The Dutch Tax System explained

The Dutch Tax System explained

Expat Guide to the Dutch Housing Market

Everyone living in the Netherlands is required to pay taxes. The Belastingdienst, the Dutch Tax Office, collects different types of taxes. A short guide to Dutch taxes!

Taxes are complicated. Rules change, to each individual case special rules apply. Be sure to get well informed on the requirements specific to your case. Visit the website of the Belastingdienst for general tax information, or the I am Expat website for tax guides for expats and a list of expat-friendly tax advisors. We’ve collected need to know tax information for expats:


Income tax

Earning money whilst living in the Netherlands, you’ll need to pay tax on your income. Once a year you are required to file your annual tax return. This can be done online, or with help from a tax advisor.

Your employer withholds income tax from your monthly salary, the so-called wage tax. Are you self-employed? Then you must calculate and declare your income tax via the annual tax return.


Payroll tax

The wage tax withheld by your employer is also known as payroll tax. In addition, payroll tax also includes national insurance contributions for pensions, unemployment allowances and other Dutch benefits and allowances.

The deduction of payroll tax is important to take into account whilst discussing salary and secondary employment contract terms. Usually a gross salary (bruto salaris) is agreed upon, which includes these taxes. Usually there is a large difference between this gross salary and the net salary (netto salaris) that results after deduction.


VAT sales tax

Besides income and payroll tax, the Tax Office also collects taxes through omzetbelasting: revenue tax. In Dutch this is known as BTW. Apart from certain foundations and associations, all businesses add BTW to the prices of their goods or services. Depending on the type of service, either 9% of 21% BTW is added.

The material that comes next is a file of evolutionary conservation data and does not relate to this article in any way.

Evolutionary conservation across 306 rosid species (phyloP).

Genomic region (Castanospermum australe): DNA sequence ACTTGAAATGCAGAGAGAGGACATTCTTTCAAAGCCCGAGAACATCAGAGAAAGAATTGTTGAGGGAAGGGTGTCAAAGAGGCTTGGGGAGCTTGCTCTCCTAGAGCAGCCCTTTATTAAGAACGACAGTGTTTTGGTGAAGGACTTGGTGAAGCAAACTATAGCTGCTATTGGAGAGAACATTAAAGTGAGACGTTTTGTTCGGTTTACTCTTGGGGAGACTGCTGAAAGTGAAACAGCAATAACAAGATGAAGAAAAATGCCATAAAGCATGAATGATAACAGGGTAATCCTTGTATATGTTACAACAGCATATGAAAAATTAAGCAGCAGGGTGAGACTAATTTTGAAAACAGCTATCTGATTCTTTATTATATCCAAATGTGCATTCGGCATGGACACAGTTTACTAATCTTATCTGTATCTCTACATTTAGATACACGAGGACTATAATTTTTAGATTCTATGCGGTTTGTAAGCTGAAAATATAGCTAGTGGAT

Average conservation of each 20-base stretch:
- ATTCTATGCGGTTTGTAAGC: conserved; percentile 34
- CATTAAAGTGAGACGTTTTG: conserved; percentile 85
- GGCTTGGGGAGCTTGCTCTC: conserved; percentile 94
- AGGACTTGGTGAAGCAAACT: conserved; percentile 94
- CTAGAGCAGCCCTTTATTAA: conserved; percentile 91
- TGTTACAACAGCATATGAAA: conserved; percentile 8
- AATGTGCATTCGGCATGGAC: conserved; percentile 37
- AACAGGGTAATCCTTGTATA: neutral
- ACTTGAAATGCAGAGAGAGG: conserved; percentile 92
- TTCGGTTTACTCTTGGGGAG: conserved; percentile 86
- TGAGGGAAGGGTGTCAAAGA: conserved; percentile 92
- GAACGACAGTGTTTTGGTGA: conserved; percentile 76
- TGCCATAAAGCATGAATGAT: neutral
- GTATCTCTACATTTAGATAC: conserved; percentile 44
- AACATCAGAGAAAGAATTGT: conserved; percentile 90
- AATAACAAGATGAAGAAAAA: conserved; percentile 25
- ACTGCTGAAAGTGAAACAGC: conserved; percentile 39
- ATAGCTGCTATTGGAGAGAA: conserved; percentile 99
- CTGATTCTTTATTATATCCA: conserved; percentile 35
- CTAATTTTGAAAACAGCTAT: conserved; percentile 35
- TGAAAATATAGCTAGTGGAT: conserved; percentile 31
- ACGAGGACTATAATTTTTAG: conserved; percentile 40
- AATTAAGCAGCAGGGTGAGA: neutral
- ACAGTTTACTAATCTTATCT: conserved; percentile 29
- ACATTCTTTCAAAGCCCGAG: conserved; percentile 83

Businesses declare their BTW earned and spent via the quarterly sales tax declaration to the Tax Office.


Annual tax return

Every year between March 1st and April 30th you are required to file your annual tax return. Read more about this right here.


General & Labour Tax credits

There are two types of tax credit: general tax credit to which every taxpayer is entitled and labour tax credit to which every working person is entitled. You receive both of these credits automatically as they are calculated and credited by your employer on your salary.

The value of the tax credits depend on your income, decreasing as your income increases. When self-employed, your tax credits are calculated while filing your annual tax return.


The 30% ruling

Highly skilled employees from abroad who come to work in the Netherlands may be granted a tax advantage. This advantage consists of having to pay taxes over only 70% of your income, instead of 100%. Read more about the 30% ruling here on the website of the Belastingdienst.

More on the 30% ruling


Local municipality tax

As a property-owner you will have to pay your local municipality (gemeente) taxes related to your property. Think of:

  • WOZ-value: property tax on real estate. Your local municipality will make an estimate of the value of your house, based on similar properties recently sold.
  • Garbage collection taxes.
  • Sewage rates.

Other taxes from your local municipality you might come across: parking permits, tourist taxes and taxes for mobile properties such as houseboats and caravans. Read more about the tasks and responsibilities of municipalities here.


Transfer tax

When buying a house or apartment, you’re required to pay transfer tax. Currently, this tax rate amounts to 2% of the property value if you buy the house to live there yourself. Read more about taxes, costs and fees related to buying a house here.


Motor vehicle tax

When a vehicle is put under your name, after you’ve bought or imported it, you’re required to pay motor vehicle tax monthly. The weight, type of fuel and type of vehicle, i.e. car, van, motorcycle, constitute the rate of the tax.


More types of tax

Other taxations you’ll come across in the Netherlands are:

  • import tax: whenever you import or receive goods from outside the Netherlands, you’re required to pay import duties and BTW. Rate depends on whether you’ve imported the goods for your business or for your personal use and of course, the value of these goods.
  • inheritance tax: if you receive an inheritance from someone deceased whose properties and financial affairs were Dutch, you’ll have to pay tax over these amounts.
  • gift tax: if a resident of the Netherlands grants you a property or amount of money, you’ll have to pay tax on the value of what has been gifted.
  • corporate tax: companies established in the Netherlands or companies outside the Netherlands receiving income from the Netherlands are required to pay taxes over these incomes.
  • gambling tax: you’re required to pay tax on winnings above a certain amount won in games of chance.

Taxes are just as complicated as they’re important. So if you need help, contact a Dutch tax officer. Find an overview of expat-friendly tax services on this website.

For more information on taxes click here. {LINK}

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